City landmarks include a 16th-century mosque and a casbah (fortress) built by the Spanish in 1545.
A picture of the Orientalist painter Maurice Boitel, who painted in the city for a while, can be found in the museum of Béjaïa.
Battle of Béjaïa
That same day, at 4:40 PM, a German Luftwaffe air raid struck Béjaïa with thirty Ju-88 bombers and torpedo planes. The transports Awatea and Cathay were sunk and the monitor HMS Roberts was damaged. The following day, the anti-aircraft ship SS Tynwald hit a mine and sunk, while the transport Karanja was bombed and destroyed. 
|Climate data for Béjaïa|
|Record high °C (°F)||27.7
|Average high °C (°F)||16.4
|Daily mean °C (°F)||12.1
|Average low °C (°F)||7.7
|Record low °C (°F)||−1.0
|Precipitation mm (inches)||99.7
|Source #1: NOAA (1968-1990)|
|Source #2: climatebase.ru (extremes, humidity)|
The northern terminus of the Hassi Messaoud oil pipeline from the Sahara, Béjaïa is the principal oil port of the Western Mediterranean. Exports, aside from crude petroleum, include iron, phosphates, wines, dried figs, and plums. The city also has textile and cork industries.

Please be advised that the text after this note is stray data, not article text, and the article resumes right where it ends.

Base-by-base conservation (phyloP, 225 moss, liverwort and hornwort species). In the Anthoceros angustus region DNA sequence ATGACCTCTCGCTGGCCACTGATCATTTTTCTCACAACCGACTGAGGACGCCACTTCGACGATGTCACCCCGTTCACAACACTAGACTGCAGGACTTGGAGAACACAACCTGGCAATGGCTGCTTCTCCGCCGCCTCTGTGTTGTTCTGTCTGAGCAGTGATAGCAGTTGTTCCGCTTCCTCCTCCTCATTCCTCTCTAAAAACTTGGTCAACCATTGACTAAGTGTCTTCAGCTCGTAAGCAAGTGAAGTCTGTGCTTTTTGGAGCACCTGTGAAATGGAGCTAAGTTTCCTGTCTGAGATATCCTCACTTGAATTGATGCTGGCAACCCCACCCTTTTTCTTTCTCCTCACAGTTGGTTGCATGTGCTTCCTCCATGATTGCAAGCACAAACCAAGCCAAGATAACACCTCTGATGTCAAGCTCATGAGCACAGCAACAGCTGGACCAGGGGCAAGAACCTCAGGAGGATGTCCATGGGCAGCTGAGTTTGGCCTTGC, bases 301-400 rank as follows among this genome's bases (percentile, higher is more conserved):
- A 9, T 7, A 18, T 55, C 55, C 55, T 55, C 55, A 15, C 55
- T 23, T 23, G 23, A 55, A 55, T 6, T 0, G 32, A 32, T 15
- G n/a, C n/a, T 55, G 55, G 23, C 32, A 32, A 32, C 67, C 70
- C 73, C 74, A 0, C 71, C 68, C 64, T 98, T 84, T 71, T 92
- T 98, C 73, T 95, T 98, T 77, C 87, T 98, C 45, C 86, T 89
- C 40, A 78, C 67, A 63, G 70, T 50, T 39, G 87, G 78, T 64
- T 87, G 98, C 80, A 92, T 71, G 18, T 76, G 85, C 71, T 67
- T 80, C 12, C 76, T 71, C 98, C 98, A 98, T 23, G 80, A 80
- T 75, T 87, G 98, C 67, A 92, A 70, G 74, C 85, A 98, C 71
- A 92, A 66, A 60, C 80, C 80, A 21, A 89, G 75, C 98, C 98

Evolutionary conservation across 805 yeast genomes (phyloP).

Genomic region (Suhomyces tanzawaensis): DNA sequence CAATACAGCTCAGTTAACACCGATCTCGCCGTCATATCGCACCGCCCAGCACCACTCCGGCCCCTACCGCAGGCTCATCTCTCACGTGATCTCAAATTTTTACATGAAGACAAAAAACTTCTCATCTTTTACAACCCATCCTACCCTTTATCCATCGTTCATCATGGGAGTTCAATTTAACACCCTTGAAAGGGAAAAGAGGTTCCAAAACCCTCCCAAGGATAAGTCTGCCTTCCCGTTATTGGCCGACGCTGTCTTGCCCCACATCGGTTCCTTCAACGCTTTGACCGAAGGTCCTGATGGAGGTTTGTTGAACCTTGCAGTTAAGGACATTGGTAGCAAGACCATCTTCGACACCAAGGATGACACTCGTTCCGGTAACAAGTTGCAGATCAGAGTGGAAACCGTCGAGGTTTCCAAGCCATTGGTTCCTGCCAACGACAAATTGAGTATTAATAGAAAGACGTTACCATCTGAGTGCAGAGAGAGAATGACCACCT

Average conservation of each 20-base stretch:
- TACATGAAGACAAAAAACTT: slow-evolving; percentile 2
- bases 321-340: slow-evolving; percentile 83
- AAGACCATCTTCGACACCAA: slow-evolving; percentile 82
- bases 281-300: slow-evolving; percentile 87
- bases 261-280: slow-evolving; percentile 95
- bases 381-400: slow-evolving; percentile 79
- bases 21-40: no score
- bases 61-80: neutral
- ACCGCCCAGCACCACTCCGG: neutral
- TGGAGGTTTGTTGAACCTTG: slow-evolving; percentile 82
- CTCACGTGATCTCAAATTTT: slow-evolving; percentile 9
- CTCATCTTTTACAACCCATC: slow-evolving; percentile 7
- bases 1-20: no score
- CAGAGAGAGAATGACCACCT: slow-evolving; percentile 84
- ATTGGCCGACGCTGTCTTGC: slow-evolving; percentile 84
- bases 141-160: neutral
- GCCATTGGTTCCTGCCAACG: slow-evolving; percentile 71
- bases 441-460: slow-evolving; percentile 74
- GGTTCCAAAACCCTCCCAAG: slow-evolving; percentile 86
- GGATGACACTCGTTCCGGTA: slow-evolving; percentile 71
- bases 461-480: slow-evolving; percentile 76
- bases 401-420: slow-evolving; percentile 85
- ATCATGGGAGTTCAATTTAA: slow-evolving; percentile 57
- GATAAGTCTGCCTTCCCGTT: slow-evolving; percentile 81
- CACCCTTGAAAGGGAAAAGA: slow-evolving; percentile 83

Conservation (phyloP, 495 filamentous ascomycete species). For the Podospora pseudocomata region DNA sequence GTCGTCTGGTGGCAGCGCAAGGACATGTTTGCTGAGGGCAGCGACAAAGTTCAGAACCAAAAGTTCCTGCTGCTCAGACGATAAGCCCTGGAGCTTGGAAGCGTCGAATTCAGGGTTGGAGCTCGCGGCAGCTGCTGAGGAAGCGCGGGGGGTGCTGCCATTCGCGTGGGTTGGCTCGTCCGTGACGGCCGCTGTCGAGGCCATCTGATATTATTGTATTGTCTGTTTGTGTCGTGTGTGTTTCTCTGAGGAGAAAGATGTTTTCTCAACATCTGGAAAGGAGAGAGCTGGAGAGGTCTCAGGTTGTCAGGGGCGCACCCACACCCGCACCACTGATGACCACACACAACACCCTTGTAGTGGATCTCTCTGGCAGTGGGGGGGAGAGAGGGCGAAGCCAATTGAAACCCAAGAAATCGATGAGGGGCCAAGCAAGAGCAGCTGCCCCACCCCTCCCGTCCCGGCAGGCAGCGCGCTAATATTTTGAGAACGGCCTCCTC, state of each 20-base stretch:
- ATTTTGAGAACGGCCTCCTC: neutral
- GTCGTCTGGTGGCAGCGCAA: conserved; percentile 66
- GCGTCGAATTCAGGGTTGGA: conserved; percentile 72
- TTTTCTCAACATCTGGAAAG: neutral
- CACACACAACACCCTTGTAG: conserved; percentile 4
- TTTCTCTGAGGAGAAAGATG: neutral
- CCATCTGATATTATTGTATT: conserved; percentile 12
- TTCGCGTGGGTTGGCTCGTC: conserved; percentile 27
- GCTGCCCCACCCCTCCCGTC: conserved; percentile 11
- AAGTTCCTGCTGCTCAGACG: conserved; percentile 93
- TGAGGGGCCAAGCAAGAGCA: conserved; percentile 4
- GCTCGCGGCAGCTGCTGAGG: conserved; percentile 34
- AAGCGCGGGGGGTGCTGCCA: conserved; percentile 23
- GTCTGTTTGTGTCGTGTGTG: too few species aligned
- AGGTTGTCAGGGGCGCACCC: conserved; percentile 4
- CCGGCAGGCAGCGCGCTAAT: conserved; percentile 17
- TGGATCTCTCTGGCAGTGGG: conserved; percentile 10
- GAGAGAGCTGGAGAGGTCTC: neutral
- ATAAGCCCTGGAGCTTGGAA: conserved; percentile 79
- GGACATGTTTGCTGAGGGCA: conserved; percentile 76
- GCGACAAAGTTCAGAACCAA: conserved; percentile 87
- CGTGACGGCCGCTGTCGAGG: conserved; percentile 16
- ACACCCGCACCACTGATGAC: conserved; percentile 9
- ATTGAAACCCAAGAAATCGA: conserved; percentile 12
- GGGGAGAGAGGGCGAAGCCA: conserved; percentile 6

University of Béjaïa is located in the city.
Béjaïa has an official friendly relationship (protocole d'amitié) with:
- Brest, France, since 1995
- "Bougie (n)". Oxford English Dictionary. Oxford University Press. Retrieved 29 November 2012.
Etymology: < French bougie wax candle, < Bougie (Arabic Bijiyah), a town in Algeria which carried on a trade in waxAvailable online to subscribers
- Béjaïa & the Corniche Kabyle, Morocco, Algeria & Tunisia: a travel survival kit, Geoff Crowther & Hugh Finlay, Lonely Planet, 2nd Edition, April 1992, p. 292.
- Stephen Ramsay, Reading Machines: Toward an Algorithmic Criticism, (University of Illinois Press, 2011), 64.
- Scott, T.C.; Marketos, P. (March 2014), On the Origin of the Fibonacci Sequence (PDF), MacTutor History of Mathematics archive, University of St Andrews
- Catholic Hierarchy
- Atkinson 2002.
- "Climate Normals for Béjaïa". Retrieved 11 February 2013.
- "Béjaïa, Algeria". Climatebase.ru. Retrieved 11 February 2013.
- [dead link]
- "Cevital & vous." Cevital. Retrieved on 26 August 2011. "Adresse : Nouveau Qaui Port de -Béjaïa - Algérie"
- Elkhadra bejaia[dead link]
Atkinson, An Army At Dawn
|Wikivoyage has a travel guide for Béjaïa .|
Media related to Béjaïa at Wikimedia Commons
|Wikimedia Commons has media related to Béjaïa, Algeria.|